Inspectioneering Journal

Condition Monitoring Optimization Part 2: Making Inference with Uncertain Data

By Andrew Waters, Director, Data Scientist at Pinnacle, and Ryan Myers, Product Manager at Pinnacle. This article appears in the November/December 2021 issue of Inspectioneering Journal.
This article is part two of a 2-part series on Condition Monitoring Optimization.
Part 1 | Part 2


This article is Part 2 in a series of articles discussing condition monitoring optimization, which aims to provide a framework for quantitatively optimizing inspection scope, techniques, and intervals based on historical inspection data and subject matter expertise, while also dynamically updating the inspection plan to maximize reliability and return on investment (ROI) as new information becomes available. Using this methodology, data collected through inspection can be used to improve confidence in the asset damage state and determine when additional data is required, when inspection adds little or no value, or when corrective maintenance is required. In Part 1 of this series, entitled “Condition Monitoring Optimization: Going Beyond Traditional CML Optimization” and published in the September/October 2021 issue of Inspectioneering Journal, it was assumed that inspection coverage and techniques were sufficient to capture the true damage state of the asset.

While the above scenario is certainly ideal, it is often not representative of the real-world situations that are encountered in practice. As a specific example, inspection coverage may be limited to a fraction of the total susceptible area of an asset for a variety of reasons, such as inaccessibility. A radiographic testing (RT) scan conducted on a piping elbow, for example, generally captures only a single angle of the potential surface, leaving the inspection professional with imperfect information regarding degradation. Alternatively, even when an inspection does cover the entire area susceptible to a particular damage mechanism, the inspection technique utilized may not provide a 100% probability of detection. Consider the case of using magnetic particle inspection to identify a surface breaking crack – even when a crack is present, this technique may only have a 90% chance of detecting the crack, which leaves the inspection professional with the job of considering that damage may be present even when the inspection technique finds no evidence.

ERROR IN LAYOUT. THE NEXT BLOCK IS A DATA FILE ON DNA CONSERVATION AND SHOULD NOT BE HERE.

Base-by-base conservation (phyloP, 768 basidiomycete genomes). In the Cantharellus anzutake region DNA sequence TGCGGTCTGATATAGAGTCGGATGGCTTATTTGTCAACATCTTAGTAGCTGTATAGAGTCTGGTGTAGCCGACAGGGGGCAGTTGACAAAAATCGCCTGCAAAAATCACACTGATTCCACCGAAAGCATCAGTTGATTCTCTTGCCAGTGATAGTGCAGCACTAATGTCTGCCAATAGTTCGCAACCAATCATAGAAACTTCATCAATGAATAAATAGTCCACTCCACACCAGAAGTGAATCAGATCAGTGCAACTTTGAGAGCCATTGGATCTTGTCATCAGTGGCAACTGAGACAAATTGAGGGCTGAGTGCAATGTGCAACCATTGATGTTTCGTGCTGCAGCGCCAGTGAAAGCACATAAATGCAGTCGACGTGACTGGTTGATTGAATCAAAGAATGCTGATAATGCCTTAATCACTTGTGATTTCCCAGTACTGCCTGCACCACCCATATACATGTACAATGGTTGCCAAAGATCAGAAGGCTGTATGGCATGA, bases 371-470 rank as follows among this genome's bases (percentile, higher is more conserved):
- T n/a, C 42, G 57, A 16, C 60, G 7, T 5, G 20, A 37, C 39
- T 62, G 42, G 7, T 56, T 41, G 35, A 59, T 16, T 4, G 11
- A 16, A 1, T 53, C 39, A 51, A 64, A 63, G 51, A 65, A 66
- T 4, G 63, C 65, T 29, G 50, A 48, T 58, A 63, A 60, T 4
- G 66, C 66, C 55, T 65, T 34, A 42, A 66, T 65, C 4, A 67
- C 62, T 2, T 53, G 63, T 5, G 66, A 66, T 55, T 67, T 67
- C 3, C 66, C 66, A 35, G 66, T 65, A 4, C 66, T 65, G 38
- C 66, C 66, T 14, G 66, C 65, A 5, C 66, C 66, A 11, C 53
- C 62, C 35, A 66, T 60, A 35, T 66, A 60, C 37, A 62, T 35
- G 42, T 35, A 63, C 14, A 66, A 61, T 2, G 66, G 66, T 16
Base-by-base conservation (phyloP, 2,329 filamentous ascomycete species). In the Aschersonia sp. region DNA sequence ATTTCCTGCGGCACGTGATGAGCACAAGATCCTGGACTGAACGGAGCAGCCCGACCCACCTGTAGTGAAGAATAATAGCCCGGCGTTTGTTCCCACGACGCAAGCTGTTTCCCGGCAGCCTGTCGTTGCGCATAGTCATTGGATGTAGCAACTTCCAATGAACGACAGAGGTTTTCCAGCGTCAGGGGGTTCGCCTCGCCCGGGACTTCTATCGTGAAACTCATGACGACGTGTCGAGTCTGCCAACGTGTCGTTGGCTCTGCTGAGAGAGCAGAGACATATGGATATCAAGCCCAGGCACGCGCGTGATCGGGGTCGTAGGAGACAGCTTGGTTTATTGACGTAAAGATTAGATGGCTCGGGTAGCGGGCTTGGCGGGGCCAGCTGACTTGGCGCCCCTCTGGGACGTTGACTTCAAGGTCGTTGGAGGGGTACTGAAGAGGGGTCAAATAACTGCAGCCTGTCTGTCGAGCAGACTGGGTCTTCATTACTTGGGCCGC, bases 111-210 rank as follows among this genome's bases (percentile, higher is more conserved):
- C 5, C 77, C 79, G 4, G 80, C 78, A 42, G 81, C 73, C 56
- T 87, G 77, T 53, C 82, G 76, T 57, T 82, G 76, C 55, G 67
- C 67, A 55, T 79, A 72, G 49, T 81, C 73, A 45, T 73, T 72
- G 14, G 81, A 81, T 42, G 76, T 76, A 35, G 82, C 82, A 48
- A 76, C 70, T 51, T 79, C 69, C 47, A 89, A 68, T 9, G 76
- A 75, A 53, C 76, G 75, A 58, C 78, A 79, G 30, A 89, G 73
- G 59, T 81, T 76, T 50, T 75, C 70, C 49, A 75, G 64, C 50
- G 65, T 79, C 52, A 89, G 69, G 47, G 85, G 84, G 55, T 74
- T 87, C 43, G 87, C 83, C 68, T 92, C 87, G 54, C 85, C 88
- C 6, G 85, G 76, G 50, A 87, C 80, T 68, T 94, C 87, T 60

Fundamentally, the industry is faced with the challenge of making statistically meaningful inferences in the presence of limited or potentially erroneous data. The industry can combat this situation by using Bayesian statistical analysis, which combines measured inspection data with prior information derived from subject matter expertise or historical experience. This article will outline this data analysis methodology across a series of practical examples, which focus on local degradation. First, the article will examine the case of thinning on a piping circuit with limited inspection coverage. Second, the article will consider the case of local pitting on heat exchanger tubes with limited inspection data, as well as an imperfect probability of detecting damage where inspections are conducted.

Extreme Value Analysis with Limited Inspection Coverage

While, ideally, one would like to inspect 100% of the susceptible area for any type of damage, such a comprehensive inspection is often either cost-prohibitive (e.g., scanning a large surface area in its entirety) or impossible (e.g., portions of the asset are inaccessible). In such a scenario, one is faced with making an inference about an asset given limited inspection data. In the case where damage is detected using the limited inspection, one can take action to remedy the situation. However, what options exist when no evidence of damage is detected? One can assume that there is no severe damage on the asset, but must also consider the possibility that there is significant damage that has simply not been detected due to the limits in inspection coverage. Ultimately, it’s important to quantifiably answer the following question: What is a reasonable estimate of the damage state of the asset given the data that has been collected?

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Posted by Mohammed Maaroof Ali on December 30, 2021
Great Article. Only one comment- I haven’t... Log in or register to read the rest of this comment.

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